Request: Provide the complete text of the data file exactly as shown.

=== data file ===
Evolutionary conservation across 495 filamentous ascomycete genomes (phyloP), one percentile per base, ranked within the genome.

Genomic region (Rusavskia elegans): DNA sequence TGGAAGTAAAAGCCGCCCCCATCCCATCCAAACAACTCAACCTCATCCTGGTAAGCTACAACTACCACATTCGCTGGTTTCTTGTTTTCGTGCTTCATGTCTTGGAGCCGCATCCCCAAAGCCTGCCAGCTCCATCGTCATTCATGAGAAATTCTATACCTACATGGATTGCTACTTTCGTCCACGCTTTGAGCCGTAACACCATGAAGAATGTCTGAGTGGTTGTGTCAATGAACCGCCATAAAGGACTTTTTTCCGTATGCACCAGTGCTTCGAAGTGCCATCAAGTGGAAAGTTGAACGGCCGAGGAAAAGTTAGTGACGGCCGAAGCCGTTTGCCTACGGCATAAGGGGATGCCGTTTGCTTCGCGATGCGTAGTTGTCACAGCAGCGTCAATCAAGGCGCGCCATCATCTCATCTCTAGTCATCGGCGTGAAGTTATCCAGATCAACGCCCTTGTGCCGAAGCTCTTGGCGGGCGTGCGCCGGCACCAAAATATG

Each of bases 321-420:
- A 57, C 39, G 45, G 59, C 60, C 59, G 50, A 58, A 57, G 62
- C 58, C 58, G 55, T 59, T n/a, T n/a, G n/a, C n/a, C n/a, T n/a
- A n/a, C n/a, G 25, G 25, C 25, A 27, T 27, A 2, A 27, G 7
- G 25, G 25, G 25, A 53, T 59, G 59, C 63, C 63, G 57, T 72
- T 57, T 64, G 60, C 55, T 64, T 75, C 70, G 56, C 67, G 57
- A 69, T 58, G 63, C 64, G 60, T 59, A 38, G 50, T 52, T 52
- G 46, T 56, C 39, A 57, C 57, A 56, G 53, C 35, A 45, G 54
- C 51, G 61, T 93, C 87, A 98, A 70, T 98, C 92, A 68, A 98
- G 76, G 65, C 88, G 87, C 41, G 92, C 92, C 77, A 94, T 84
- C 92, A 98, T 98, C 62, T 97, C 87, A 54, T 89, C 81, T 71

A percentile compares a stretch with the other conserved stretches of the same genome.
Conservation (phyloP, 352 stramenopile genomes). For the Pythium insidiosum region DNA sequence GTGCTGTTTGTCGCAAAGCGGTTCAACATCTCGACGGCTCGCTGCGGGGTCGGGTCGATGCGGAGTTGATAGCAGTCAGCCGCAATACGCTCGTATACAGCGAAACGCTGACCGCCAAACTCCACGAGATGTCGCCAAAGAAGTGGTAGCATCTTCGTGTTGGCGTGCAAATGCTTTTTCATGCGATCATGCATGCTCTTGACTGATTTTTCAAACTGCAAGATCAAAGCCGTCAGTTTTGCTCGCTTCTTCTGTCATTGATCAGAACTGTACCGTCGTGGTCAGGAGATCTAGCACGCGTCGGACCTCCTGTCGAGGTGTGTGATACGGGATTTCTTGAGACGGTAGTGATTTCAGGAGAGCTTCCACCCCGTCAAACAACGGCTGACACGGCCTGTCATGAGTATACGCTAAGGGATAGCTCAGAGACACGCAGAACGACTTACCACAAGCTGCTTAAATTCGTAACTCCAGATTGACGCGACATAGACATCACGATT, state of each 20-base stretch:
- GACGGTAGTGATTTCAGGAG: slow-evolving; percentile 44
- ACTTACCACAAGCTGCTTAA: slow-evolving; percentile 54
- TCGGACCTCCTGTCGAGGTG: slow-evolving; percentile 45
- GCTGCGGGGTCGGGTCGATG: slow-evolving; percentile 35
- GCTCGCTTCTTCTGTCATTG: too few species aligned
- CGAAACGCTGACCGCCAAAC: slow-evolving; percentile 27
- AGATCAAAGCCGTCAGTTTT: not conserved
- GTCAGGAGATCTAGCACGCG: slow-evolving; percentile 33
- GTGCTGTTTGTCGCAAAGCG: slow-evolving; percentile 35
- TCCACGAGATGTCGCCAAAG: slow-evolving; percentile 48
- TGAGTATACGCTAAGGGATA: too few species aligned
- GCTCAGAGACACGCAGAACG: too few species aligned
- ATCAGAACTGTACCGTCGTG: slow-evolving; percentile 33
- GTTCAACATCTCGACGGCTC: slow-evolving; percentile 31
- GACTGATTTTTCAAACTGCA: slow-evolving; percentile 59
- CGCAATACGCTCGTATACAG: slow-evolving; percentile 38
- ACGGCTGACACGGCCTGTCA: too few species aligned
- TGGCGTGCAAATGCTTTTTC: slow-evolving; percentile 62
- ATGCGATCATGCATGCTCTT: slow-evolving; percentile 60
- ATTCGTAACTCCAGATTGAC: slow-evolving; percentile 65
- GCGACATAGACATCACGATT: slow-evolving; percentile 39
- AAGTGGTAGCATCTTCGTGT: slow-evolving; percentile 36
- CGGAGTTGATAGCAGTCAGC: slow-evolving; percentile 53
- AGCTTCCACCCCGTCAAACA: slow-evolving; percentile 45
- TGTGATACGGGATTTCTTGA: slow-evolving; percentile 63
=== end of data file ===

Evolutionary conservation across 495 filamentous ascomycete genomes (phyloP), one percentile per base, ranked within the genome.

Genomic region (Rusavskia elegans): DNA sequence TGGAAGTAAAAGCCGCCCCCATCCCATCCAAACAACTCAACCTCATCCTGGTAAGCTACAACTACCACATTCGCTGGTTTCTTGTTTTCGTGCTTCATGTCTTGGAGCCGCATCCCCAAAGCCTGCCAGCTCCATCGTCATTCATGAGAAATTCTATACCTACATGGATTGCTACTTTCGTCCACGCTTTGAGCCGTAACACCATGAAGAATGTCTGAGTGGTTGTGTCAATGAACCGCCATAAAGGACTTTTTTCCGTATGCACCAGTGCTTCGAAGTGCCATCAAGTGGAAAGTTGAACGGCCGAGGAAAAGTTAGTGACGGCCGAAGCCGTTTGCCTACGGCATAAGGGGATGCCGTTTGCTTCGCGATGCGTAGTTGTCACAGCAGCGTCAATCAAGGCGCGCCATCATCTCATCTCTAGTCATCGGCGTGAAGTTATCCAGATCAACGCCCTTGTGCCGAAGCTCTTGGCGGGCGTGCGCCGGCACCAAAATATG

Each of bases 321-420:
- A 57, C 39, G 45, G 59, C 60, C 59, G 50, A 58, A 57, G 62
- C 58, C 58, G 55, T 59, T n/a, T n/a, G n/a, C n/a, C n/a, T n/a
- A n/a, C n/a, G 25, G 25, C 25, A 27, T 27, A 2, A 27, G 7
- G 25, G 25, G 25, A 53, T 59, G 59, C 63, C 63, G 57, T 72
- T 57, T 64, G 60, C 55, T 64, T 75, C 70, G 56, C 67, G 57
- A 69, T 58, G 63, C 64, G 60, T 59, A 38, G 50, T 52, T 52
- G 46, T 56, C 39, A 57, C 57, A 56, G 53, C 35, A 45, G 54
- C 51, G 61, T 93, C 87, A 98, A 70, T 98, C 92, A 68, A 98
- G 76, G 65, C 88, G 87, C 41, G 92, C 92, C 77, A 94, T 84
- C 92, A 98, T 98, C 62, T 97, C 87, A 54, T 89, C 81, T 71

A percentile compares a stretch with the other conserved stretches of the same genome.
Conservation (phyloP, 352 stramenopile genomes). For the Pythium insidiosum region DNA sequence GTGCTGTTTGTCGCAAAGCGGTTCAACATCTCGACGGCTCGCTGCGGGGTCGGGTCGATGCGGAGTTGATAGCAGTCAGCCGCAATACGCTCGTATACAGCGAAACGCTGACCGCCAAACTCCACGAGATGTCGCCAAAGAAGTGGTAGCATCTTCGTGTTGGCGTGCAAATGCTTTTTCATGCGATCATGCATGCTCTTGACTGATTTTTCAAACTGCAAGATCAAAGCCGTCAGTTTTGCTCGCTTCTTCTGTCATTGATCAGAACTGTACCGTCGTGGTCAGGAGATCTAGCACGCGTCGGACCTCCTGTCGAGGTGTGTGATACGGGATTTCTTGAGACGGTAGTGATTTCAGGAGAGCTTCCACCCCGTCAAACAACGGCTGACACGGCCTGTCATGAGTATACGCTAAGGGATAGCTCAGAGACACGCAGAACGACTTACCACAAGCTGCTTAAATTCGTAACTCCAGATTGACGCGACATAGACATCACGATT, state of each 20-base stretch:
- GACGGTAGTGATTTCAGGAG: slow-evolving; percentile 44
- ACTTACCACAAGCTGCTTAA: slow-evolving; percentile 54
- TCGGACCTCCTGTCGAGGTG: slow-evolving; percentile 45
- GCTGCGGGGTCGGGTCGATG: slow-evolving; percentile 35
- GCTCGCTTCTTCTGTCATTG: too few species aligned
- CGAAACGCTGACCGCCAAAC: slow-evolving; percentile 27
- AGATCAAAGCCGTCAGTTTT: not conserved
- GTCAGGAGATCTAGCACGCG: slow-evolving; percentile 33
- GTGCTGTTTGTCGCAAAGCG: slow-evolving; percentile 35
- TCCACGAGATGTCGCCAAAG: slow-evolving; percentile 48
- TGAGTATACGCTAAGGGATA: too few species aligned
- GCTCAGAGACACGCAGAACG: too few species aligned
- ATCAGAACTGTACCGTCGTG: slow-evolving; percentile 33
- GTTCAACATCTCGACGGCTC: slow-evolving; percentile 31
- GACTGATTTTTCAAACTGCA: slow-evolving; percentile 59
- CGCAATACGCTCGTATACAG: slow-evolving; percentile 38
- ACGGCTGACACGGCCTGTCA: too few species aligned
- TGGCGTGCAAATGCTTTTTC: slow-evolving; percentile 62
- ATGCGATCATGCATGCTCTT: slow-evolving; percentile 60
- ATTCGTAACTCCAGATTGAC: slow-evolving; percentile 65
- GCGACATAGACATCACGATT: slow-evolving; percentile 39
- AAGTGGTAGCATCTTCGTGT: slow-evolving; percentile 36
- CGGAGTTGATAGCAGTCAGC: slow-evolving; percentile 53
- AGCTTCCACCCCGTCAAACA: slow-evolving; percentile 45
- TGTGATACGGGATTTCTTGA: slow-evolving; percentile 63